Dr Fariborz Saremi is a regular contributor for Freepressers.com, World Tribune.com and Defense & Foreign Affairs. Dr Saremi is a member of The International Strategic Studies Association (ISSA).

More articles by:

Dr. Fariborz Saremi is an Iranian strategic analyst based in Hamburg/Germany.Dr.Saremi is a regular contributor for World Tribun.com,Freepressers.com and Defense & Foreign Affairs. At times he has been a commentator for the German TV, ARD/NDR.

February 19, 2019
Richard Falk – Daniel Falcone
Troublesome Possibilities: The Left and Tulsi Gabbard
Patrick Cockburn
She Didn’t Start the Fire: Why Attack the ISIS Bride?
Evaggelos Vallianatos
Literature and Theater During War: Why Euripides Still Matters
Maximilian Werner
The Night of Terror: Wyoming Game and Fish’s Latest Attempt to Close the Book on the Mark Uptain Tragedy
Conn Hallinan
Erdogan is Destined for Another Rebuke in Turkey
Nyla Ali Khan
Politics of Jammu and Kashmir: The Only Viable Way is Forward
Mark Ashwill
On the Outside Looking In: an American in Vietnam
Joyce Nelson
Sir Richard Branson’s Venezuelan-Border PR Stunt
Ron Jacobs
Day of Remembrance and the Music of Anthony Brown        
Cesar Chelala
Women’s Critical Role in Saving the Environment
February 18, 2019
Paul Street
31 Actual National Emergencies
Robert Fisk
What Happened to the Remains of Khashoggi’s Predecessor?
David Mattson
When Grizzly Bears Go Bad: Constructions of Victimhood and Blame
Julian Vigo
USMCA’s Outsourcing of Free Speech to Big Tech
George Wuerthner
How the BLM Serves the West’s Welfare Ranchers
Christopher Fons
The Crimes of Elliot Abrams
Thomas Knapp
The First Rule of AIPAC Is: You Do Not Talk about AIPAC
Mitchel Cohen
A Tale of Two Citations: Rachel Carson’s “Silent Spring” and Michael Harrington’s “The Other America”
Jake Johnston
Haiti and the Collapse of a Political and Economic System
Dave Lindorff
It’s Not Just Trump and the Republicans
Laura Flanders
An End to Amazon’s Two-Bit Romance. No Low-Rent Rendezvous.
Patrick Walker
Venezuelan Coup Democrats Vomit on Green New Deal
Natalie Dowzicky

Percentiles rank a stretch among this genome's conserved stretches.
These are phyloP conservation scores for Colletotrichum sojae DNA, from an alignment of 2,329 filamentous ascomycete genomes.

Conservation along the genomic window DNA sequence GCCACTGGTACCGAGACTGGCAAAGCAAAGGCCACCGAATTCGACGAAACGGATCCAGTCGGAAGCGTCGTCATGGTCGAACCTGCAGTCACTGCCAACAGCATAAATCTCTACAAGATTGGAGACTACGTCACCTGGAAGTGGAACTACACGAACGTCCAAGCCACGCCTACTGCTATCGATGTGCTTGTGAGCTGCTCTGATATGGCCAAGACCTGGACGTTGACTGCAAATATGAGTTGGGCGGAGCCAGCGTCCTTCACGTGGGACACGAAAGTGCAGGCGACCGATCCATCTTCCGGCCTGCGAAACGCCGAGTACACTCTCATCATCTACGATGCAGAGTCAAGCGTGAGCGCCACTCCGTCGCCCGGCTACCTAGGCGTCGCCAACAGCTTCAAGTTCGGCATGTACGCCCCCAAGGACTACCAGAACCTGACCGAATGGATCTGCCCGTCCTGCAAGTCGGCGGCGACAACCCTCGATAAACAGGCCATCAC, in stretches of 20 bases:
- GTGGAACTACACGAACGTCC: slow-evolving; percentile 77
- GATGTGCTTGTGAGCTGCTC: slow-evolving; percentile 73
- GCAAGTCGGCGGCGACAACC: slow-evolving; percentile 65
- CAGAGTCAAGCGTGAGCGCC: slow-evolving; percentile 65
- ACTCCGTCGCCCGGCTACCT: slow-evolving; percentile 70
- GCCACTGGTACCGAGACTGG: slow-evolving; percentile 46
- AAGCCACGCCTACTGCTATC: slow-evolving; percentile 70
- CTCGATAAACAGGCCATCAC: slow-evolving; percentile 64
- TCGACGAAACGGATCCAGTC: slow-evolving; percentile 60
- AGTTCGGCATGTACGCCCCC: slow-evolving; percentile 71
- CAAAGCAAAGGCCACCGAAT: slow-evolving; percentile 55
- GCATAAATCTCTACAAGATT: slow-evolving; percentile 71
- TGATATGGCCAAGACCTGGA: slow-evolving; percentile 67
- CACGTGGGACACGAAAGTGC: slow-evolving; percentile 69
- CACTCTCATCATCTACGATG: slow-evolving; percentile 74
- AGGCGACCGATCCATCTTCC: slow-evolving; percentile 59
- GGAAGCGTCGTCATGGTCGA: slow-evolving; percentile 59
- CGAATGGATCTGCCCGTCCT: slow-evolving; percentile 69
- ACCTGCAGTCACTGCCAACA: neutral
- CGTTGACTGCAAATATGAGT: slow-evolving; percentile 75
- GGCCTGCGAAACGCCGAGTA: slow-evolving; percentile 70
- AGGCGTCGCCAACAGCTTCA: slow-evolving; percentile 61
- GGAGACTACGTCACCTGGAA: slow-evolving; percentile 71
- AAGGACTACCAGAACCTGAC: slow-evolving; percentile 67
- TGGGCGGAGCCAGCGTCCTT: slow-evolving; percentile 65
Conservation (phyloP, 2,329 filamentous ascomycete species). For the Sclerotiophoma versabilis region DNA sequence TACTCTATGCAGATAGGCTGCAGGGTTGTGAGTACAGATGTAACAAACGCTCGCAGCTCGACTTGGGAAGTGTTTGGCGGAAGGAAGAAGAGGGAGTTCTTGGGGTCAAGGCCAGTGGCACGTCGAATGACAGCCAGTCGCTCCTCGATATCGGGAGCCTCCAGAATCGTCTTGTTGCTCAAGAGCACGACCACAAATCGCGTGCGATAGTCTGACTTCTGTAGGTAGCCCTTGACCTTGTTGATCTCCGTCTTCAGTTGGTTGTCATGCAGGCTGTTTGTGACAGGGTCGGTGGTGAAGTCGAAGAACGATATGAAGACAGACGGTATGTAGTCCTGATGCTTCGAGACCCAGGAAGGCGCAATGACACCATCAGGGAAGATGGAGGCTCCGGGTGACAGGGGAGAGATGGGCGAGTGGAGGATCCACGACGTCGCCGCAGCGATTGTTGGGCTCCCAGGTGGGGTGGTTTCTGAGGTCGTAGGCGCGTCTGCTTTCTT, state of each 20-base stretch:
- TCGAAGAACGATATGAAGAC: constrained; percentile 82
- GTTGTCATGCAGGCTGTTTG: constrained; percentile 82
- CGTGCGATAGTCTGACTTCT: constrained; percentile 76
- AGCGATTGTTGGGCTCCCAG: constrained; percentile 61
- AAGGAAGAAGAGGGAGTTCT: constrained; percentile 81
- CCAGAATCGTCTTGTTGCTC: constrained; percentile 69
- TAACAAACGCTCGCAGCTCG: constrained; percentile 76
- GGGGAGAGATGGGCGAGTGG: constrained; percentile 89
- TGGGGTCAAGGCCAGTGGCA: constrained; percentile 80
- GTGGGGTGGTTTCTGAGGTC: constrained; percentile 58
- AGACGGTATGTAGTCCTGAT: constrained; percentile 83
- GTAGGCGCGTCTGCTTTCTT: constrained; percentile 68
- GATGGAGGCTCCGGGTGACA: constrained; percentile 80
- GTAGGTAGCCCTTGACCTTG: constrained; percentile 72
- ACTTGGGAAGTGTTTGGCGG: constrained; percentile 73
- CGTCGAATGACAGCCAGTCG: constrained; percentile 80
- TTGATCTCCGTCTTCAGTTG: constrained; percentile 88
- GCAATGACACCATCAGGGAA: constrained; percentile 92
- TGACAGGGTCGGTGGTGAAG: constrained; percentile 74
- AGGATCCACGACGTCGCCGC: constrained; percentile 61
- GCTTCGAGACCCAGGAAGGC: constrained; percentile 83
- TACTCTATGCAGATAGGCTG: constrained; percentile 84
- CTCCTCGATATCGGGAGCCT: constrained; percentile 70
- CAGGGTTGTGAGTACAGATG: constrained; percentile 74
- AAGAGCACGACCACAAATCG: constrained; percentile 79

The Millennial Generation Will Tear Down Trump’s Wall
Nick Licata
Of Stress and Inequality
Joseph G. Ramsey
Waking Up on President’s Day During the Reign of Donald Trump
Elliot Sperber
Greater Than Food
Weekend Edition
February 15, 2019
Friday - Sunday
Matthew Hoh
Time for Peace in Afghanistan and an End to the Lies
Chris Floyd
Pence and the Benjamins: An Eternity of Anti-Semitism
Rob Urie
The Green New Deal, Capitalism and the State
Jim Kavanagh
The Siege of Venezuela and the Travails of Empire
Paul Street
Someone Needs to Teach These As$#oles a Lesson
Andrew Levine
World Historical Donald: Unwitting and Unwilling Author of The Green New Deal
Jeffrey St. Clair
Roaming Charges: Third Rail-Roaded
Eric Draitser
Impacts of Exploding US Oil Production on Climate and Foreign Policy
Ron Jacobs
Maduro, Guaidó and American Exceptionalism
John Laforge
Nuclear Power Can’t Survive, Much Less Slow Climate Disruption
Joyce Nelson
Venezuela & The Mighty Wurlitzer
Jonathan Cook
In Hebron, Israel Removes the Last Restraint on Its Settlers’ Reign of Terror
Ramzy Baroud
Enough Western Meddling and Interventions: Let the Venezuelan People Decide
Robert Fantina
Congress, Israel and the Politics of “Righteous Indignation”
Dave Lindorff
Using Students, Teachers, Journalists and other Professionals as Spies Puts Everyone in Jeopardy
Kathy Kelly
What it Really Takes to Secure Peace in Afghanistan
Brian Cloughley
In Libya, “We Came, We Saw, He Died.” Now, Maduro?
Nicky Reid
The Councils Before Maduro!
Gary Leupp
“It’s All About the Benjamins, Baby”
FacebookTwitterGoogle+RedditEmail